Mushroom business must pay €30.6m to buy out minority shareholders

Investors claimed they had been excluded from significant issues on running of Elst

Elst is a holding company formed arising from a merger of Carbury Mushrooms and Monaghan Middlebrook Mushrooms

Elst is a holding company formed arising from a merger of Carbury Mushrooms and Monaghan Middlebrook Mushrooms

 

The High Court has fixed €30.6 million as the price to be paid for the purchase of a minority shareholder’s interest in a mushroom business following claims of acts of oppression by majority holders.

Donegal Investment Group plc (DIG) claims it has been excluded from the affairs of Elst, in which it holds a minority shareholding. Elst is a holding company formed arising from a merger of Carbury Mushrooms and Monaghan Middlebrook Mushrooms Ltd.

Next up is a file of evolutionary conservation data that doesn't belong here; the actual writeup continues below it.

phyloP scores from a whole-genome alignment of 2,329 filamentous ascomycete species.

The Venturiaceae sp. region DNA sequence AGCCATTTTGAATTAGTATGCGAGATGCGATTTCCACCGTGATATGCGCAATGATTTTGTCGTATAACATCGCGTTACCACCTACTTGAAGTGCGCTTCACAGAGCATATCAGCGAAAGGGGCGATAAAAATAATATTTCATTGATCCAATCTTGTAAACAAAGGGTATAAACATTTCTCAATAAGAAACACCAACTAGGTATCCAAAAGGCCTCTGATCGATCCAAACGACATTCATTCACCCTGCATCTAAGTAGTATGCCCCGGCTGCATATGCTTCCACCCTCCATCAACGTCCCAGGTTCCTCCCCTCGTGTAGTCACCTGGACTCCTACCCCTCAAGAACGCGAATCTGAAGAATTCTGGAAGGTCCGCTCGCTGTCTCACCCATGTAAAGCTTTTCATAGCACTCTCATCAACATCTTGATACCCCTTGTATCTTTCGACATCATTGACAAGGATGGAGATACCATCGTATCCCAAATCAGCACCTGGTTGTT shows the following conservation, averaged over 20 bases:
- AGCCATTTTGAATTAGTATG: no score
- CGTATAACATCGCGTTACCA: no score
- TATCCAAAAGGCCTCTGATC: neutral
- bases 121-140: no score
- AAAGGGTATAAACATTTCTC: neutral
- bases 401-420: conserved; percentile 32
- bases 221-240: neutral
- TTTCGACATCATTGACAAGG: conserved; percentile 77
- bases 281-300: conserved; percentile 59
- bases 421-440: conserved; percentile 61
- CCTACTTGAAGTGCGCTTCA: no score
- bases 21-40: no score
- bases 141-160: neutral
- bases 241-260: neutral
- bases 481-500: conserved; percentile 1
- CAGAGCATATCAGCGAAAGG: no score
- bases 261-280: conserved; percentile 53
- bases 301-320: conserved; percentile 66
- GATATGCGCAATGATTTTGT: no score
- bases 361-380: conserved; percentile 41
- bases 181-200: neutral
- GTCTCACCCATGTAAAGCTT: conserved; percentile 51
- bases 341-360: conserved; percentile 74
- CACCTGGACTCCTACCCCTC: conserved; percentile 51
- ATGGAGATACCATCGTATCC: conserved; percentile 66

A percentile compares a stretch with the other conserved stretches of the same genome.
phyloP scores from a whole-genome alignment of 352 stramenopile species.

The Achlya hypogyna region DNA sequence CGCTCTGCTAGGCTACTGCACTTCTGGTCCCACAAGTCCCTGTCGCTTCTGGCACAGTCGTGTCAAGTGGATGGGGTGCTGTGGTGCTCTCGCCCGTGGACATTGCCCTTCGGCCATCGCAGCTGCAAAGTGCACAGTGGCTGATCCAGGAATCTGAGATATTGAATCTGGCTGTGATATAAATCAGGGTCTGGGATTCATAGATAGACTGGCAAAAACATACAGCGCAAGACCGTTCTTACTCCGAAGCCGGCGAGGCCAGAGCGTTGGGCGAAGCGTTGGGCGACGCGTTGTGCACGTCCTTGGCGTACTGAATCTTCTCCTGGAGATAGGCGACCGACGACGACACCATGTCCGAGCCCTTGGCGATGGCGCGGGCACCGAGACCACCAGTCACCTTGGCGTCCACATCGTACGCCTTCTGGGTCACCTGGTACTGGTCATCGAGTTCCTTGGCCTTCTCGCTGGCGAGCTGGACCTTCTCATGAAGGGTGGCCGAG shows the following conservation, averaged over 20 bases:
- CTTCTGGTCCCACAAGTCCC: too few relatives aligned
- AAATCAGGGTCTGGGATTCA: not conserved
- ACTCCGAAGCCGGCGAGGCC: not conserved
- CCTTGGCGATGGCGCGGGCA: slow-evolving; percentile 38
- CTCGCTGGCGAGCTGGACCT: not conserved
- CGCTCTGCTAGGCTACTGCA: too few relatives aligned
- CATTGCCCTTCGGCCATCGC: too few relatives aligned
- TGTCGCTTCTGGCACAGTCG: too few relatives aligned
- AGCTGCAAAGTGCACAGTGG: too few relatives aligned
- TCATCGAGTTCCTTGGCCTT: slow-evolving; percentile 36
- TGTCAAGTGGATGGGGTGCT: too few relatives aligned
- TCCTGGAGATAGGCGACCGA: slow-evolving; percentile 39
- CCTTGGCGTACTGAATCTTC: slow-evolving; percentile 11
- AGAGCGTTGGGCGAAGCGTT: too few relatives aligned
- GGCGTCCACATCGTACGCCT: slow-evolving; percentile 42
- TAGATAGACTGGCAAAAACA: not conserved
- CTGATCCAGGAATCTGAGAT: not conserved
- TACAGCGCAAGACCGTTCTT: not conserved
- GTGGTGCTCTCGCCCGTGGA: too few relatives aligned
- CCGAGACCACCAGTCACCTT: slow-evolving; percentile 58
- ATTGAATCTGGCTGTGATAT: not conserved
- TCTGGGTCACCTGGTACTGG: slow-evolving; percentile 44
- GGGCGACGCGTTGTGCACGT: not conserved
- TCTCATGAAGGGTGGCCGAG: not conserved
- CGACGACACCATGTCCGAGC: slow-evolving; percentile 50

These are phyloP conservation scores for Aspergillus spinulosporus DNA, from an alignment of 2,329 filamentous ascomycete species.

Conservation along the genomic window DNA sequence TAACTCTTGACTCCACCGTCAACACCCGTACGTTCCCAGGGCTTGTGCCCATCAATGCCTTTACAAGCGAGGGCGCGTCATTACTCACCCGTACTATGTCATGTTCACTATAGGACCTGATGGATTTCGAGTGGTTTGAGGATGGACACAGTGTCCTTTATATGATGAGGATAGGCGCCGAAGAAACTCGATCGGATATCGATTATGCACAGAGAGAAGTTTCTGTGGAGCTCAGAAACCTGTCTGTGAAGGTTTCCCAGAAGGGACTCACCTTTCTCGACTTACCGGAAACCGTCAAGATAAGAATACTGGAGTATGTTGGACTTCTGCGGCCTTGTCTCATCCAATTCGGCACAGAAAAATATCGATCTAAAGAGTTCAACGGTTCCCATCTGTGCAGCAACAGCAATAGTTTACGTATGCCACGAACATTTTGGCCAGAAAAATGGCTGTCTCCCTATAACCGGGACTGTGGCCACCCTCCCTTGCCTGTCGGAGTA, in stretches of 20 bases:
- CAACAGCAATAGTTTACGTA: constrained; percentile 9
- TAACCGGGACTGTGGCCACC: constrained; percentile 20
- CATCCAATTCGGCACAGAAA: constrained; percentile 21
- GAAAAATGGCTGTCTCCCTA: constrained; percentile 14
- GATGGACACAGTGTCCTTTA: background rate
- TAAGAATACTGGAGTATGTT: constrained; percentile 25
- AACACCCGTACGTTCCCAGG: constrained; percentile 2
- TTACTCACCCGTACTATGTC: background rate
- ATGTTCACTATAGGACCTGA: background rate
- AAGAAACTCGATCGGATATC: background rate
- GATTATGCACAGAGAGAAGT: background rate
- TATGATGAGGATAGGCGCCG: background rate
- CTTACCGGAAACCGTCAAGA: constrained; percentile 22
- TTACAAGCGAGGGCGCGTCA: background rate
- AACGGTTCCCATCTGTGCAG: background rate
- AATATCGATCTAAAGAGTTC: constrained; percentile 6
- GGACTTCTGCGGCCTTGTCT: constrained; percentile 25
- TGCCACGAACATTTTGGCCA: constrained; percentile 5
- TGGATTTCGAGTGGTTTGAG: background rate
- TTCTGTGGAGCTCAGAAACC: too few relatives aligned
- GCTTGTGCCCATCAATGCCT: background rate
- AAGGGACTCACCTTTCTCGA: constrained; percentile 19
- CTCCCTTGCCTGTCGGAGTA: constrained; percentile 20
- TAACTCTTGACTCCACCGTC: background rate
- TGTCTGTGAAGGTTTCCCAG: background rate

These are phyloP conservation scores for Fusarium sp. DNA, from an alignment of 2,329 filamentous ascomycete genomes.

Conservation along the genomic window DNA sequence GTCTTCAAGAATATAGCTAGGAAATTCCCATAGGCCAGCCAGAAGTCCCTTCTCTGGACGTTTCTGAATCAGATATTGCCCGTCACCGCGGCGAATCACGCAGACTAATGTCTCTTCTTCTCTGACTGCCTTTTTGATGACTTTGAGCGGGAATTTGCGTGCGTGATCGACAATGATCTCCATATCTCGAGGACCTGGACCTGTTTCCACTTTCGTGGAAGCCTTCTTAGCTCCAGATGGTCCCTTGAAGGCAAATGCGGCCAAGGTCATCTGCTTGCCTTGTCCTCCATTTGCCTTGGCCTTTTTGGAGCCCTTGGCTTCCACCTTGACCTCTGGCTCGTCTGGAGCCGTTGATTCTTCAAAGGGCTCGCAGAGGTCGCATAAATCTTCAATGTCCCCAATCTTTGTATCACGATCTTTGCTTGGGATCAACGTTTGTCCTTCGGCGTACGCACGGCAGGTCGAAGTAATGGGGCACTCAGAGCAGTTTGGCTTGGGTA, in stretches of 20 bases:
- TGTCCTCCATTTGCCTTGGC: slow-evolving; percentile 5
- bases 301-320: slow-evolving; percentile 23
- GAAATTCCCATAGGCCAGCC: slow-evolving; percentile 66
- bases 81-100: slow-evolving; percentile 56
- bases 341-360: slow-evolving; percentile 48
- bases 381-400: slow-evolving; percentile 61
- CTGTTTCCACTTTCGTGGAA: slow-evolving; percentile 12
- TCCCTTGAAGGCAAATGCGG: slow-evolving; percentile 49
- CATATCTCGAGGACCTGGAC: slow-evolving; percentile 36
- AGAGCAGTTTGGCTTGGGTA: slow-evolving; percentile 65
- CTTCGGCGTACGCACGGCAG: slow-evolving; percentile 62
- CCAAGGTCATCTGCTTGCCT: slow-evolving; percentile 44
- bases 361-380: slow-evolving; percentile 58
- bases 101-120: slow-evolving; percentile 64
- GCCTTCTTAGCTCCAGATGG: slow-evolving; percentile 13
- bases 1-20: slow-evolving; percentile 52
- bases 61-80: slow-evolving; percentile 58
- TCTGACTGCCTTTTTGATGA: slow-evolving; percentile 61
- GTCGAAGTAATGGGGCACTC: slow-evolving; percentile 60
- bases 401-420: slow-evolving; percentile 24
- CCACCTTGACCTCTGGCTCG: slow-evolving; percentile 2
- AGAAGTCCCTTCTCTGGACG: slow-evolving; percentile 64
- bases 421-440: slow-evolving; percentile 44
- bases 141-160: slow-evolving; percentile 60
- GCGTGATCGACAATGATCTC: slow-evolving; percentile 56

DIG brought proceedings alleging oppression by the majority shareholders, including Danbywiske and Ronald Wilson, owner and controller of Danbywiske. The others who the case is against are the general partners of the Wilson Limited Partnership (shareholders either owned or associated with Mr Wilson or Danbywiske), Monaghan Mushrooms Ltd and Elst itself.

In its action, DIG alleges the Wilson shareholders are essentially running Elst “as if it were a family business” and are viewing board meetings as mere information sessions convened to explain decisions, including acquisitions and pay rises, which they have already taken and put into effect.

Chairman appointment

It is also alleged Danbywiske has no intention of taking steps to effect a sale of Elst despite an alleged agreement under a 2004 shareholders agreement the business would be realised within six years.

Last April, the High Court directed that a trial be held to determine the discrete issue as to what price the Wilson side might buy out DIG’s shares.

Yesterday, Mr Justice Brian McGovern set that price at €30.6 million after he heard expert evidence for both sides.